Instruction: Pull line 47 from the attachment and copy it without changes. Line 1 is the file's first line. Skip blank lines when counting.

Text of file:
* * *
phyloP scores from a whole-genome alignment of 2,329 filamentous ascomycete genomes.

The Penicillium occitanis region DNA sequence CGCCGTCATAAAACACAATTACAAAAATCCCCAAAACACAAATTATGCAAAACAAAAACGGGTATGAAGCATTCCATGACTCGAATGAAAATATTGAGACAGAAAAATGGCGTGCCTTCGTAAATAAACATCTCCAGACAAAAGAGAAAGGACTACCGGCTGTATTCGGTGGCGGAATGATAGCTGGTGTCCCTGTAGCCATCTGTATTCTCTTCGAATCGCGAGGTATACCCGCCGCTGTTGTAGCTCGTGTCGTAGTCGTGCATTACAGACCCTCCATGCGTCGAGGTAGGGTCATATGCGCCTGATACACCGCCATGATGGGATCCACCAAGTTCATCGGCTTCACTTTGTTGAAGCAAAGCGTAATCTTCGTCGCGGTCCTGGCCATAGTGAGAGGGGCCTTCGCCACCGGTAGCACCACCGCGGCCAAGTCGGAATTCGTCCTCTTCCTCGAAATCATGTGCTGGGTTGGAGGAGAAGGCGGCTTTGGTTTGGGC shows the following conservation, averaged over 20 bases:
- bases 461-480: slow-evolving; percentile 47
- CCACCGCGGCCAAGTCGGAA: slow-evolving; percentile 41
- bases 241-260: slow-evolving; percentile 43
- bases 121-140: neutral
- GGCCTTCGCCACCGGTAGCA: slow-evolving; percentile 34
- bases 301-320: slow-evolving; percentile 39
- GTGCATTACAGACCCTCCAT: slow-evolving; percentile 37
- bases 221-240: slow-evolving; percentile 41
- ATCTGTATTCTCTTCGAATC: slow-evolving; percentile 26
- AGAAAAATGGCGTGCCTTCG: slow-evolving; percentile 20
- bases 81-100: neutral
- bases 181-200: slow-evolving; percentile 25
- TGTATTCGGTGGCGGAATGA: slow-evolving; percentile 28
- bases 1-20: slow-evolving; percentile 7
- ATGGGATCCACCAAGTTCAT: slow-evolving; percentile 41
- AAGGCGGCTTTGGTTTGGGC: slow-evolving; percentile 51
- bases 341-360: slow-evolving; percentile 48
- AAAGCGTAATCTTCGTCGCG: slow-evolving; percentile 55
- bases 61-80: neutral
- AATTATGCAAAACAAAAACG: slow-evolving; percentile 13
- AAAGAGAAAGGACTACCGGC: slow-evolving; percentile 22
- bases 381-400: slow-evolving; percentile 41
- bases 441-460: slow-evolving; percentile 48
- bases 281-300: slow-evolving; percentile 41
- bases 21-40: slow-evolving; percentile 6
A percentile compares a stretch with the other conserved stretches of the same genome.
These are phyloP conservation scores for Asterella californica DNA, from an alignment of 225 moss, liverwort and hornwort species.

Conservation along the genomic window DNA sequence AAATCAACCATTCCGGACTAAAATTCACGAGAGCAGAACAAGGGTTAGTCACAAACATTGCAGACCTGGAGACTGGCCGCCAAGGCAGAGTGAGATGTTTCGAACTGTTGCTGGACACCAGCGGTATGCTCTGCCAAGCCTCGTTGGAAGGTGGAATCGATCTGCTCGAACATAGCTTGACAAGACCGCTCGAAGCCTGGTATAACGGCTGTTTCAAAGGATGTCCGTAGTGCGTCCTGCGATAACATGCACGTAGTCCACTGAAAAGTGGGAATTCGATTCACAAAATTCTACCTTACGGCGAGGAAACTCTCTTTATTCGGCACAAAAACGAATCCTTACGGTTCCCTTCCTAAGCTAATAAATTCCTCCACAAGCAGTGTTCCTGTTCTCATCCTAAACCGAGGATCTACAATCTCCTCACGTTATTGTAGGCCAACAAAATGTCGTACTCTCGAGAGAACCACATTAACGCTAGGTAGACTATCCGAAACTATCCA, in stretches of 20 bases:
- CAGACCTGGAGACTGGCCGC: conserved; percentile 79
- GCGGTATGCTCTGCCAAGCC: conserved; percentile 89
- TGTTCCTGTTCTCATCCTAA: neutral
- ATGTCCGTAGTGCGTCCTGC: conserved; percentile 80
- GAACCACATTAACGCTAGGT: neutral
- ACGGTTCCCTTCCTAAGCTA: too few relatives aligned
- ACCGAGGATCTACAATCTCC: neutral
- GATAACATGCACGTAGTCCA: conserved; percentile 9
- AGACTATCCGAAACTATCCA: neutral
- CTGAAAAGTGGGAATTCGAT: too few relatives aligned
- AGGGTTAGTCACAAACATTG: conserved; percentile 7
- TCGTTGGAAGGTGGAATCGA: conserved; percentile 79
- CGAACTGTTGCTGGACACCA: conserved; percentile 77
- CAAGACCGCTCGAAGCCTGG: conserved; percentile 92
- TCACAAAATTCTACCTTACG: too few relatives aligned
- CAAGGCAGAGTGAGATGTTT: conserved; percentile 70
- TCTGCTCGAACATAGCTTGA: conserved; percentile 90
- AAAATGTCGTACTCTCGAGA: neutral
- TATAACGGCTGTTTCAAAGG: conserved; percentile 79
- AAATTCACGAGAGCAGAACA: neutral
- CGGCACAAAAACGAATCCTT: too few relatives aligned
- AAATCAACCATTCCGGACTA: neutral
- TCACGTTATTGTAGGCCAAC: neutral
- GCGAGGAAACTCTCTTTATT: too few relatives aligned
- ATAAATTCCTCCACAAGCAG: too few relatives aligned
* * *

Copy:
- TCTGCTCGAACATAGCTTGA: conserved; percentile 90